8. Let go of your habit of blaming others: One should learn to take the responsibilities and people believe in team work. Good leader is the one who learns to be responsible in life.
  9. Let go of your need to be always right: It is a form of ego. Remember, in arguments either you can win arguments or relationships. Always try to win relationship and not arguments.
  10. Let go of your need to control situations, events and people: Learn to accept people as they are. The world is won by those who let this habit go.
  11. Let go of your habit and the need to impress others: This is also a type of ego where we always seek appreciation.
  12. Give up your belief that you cannot do it: Remember ‘IMPOSSIBLE’ is ‘I M POSSIBLE’. A belief is not an idea held by the mind but it is an idea that holds the mind. (Elli Roselle).
  13. Give up your resistance to change: Remember change is the only constant which will happen and always welcome it. Joseph Campbell once said that one should follow one’s bliss and will open doors to your where there are only walls.
  14. Let go of your fear and all negative thoughts: Remember, the mind is a superb instrument if used rightly. It becomes very destructive if used badly. (Eckhart Tolle).
  15. Let go of your habit of giving excuses.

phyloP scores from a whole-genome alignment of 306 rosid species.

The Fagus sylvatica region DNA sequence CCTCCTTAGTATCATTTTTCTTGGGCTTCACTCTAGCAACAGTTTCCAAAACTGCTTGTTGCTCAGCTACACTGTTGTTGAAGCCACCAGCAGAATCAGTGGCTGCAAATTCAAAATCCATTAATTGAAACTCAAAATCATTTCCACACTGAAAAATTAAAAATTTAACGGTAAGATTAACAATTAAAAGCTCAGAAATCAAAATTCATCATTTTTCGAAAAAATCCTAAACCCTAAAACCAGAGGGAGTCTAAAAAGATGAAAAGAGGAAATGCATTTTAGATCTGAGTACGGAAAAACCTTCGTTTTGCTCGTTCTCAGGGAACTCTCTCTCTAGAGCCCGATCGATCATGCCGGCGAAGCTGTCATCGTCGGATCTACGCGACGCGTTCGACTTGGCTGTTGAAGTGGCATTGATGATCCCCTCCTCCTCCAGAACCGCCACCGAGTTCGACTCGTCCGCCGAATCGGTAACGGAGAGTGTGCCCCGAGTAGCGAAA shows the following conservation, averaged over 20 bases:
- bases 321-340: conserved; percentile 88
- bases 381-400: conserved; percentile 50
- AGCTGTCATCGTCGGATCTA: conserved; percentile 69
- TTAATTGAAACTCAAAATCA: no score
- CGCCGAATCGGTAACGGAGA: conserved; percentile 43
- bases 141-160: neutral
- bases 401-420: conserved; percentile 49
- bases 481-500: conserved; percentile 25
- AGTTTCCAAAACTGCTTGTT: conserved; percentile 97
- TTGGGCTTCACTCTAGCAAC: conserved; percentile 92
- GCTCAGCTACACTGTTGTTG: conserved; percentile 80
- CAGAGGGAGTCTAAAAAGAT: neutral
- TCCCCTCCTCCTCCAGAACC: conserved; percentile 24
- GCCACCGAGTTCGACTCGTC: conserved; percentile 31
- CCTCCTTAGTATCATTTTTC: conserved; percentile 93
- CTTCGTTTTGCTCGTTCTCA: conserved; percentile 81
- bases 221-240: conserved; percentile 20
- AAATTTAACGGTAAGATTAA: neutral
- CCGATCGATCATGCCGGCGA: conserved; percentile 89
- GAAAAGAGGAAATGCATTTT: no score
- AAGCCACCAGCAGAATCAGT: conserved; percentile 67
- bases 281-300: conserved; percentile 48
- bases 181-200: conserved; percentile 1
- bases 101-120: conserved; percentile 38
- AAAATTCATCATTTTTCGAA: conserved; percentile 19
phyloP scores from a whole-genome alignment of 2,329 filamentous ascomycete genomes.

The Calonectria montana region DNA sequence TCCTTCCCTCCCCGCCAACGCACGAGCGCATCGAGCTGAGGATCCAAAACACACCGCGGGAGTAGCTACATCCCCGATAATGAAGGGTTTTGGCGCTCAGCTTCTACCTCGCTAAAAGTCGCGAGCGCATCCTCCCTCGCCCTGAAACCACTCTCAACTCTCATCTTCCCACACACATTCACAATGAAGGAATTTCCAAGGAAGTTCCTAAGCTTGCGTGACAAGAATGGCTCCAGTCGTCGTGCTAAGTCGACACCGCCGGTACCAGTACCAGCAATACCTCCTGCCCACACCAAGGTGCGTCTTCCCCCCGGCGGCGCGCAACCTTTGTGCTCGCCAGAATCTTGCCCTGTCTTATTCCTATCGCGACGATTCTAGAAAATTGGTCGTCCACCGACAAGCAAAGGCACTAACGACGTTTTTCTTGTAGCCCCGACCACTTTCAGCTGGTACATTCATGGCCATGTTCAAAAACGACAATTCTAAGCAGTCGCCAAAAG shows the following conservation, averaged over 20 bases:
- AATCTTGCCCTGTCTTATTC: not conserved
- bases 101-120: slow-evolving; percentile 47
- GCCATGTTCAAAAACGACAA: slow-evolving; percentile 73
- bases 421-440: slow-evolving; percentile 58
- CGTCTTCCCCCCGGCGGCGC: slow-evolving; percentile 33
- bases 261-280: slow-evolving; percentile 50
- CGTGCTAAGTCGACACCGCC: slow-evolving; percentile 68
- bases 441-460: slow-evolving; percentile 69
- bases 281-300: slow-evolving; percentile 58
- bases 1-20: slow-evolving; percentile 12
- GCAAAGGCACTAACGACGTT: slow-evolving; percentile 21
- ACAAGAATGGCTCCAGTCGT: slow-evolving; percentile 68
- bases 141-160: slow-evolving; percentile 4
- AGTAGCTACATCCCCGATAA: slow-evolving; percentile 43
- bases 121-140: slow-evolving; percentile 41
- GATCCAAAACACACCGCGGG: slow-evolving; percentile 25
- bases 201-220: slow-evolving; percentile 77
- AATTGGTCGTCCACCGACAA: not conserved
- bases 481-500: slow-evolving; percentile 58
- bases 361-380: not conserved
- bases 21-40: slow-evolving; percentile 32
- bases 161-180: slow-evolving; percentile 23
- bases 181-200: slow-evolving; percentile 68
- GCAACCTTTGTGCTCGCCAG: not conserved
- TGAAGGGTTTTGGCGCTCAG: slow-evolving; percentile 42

16. Let go of always being in the past.

 (Disclaimer: The views expressed in this write up are my own).

How to Be Happy and Healthy

By Dr K K Aggarwal
Filed Under Spirituality - Science Behind Rituals | Tagged With: , , | | Comments Off on How to Be Happy and Healthy

Somebody once asked Lord Buddha, “After meditating for years, I have not been able to gain anything.” Then Lord Buddha asked, “Did you lose anything?” The disciple said, “Yes, I lost my anger, desires, expectations and ego.” Buddha smiled and said, “That is what your gain is by meditating.”

To be happy, one must learn to let go the following:

  • One should let go the desires. In Amarnath Ki Yatra, Lord Shiva firstly let go of the Bull, which represents the sexual desires. In Hanuman ki Lanka yatra, desires are represented by Samhiki, a creature who used to catch birds by their shadow. Hanuman killed the desires. So, it is possible to kill your desires.
  • Again in Ramayana, desires are linked to Rajsik mind and in mythology, Meghnath represents the Rajsik mind. Meghnath was killed by Lakshman, the determined mind. Therefore, one should let go of the desires by killing them by focused concentration of the mind on the desires.
  • Let go of your expectations. In Amarnath Ki Yatra, the second thing which Lord Shiva discarded was the moon, which in mythology is symbolized by letting go of expectations.
  • Let go of your ego. In mythology, ego represents Kansa in Krishna era and Ravana in Rama era. Both were killed by Krishna and Rama respectively, who symbolize the consciousness. Ego can never be killed by the mind and can be killed only by the consciousness (conscious–based decisions).
  • Ego is also represented by Sheshnaag and we have Lord Shiva and Lord Vishnu both having a Sheshnaag each with a mouth downwards indicating the importance of controlling one’s ego.
  • One should let go his or her ego but also remember never to hurt somebody’s ego. Hurting somebody’s ego in terms of allegations of sexual misconduct, financial corruption or abusing one’s caste is never forgotten and carries serious implications.
  • In Hanuman Ki Lanka Yatra, ego is represented by Sursa and Hanuman managed her by humility and not by counter ego. In Naag Panchami also, we worship Naag, the ego, by folded hands and by offering milk.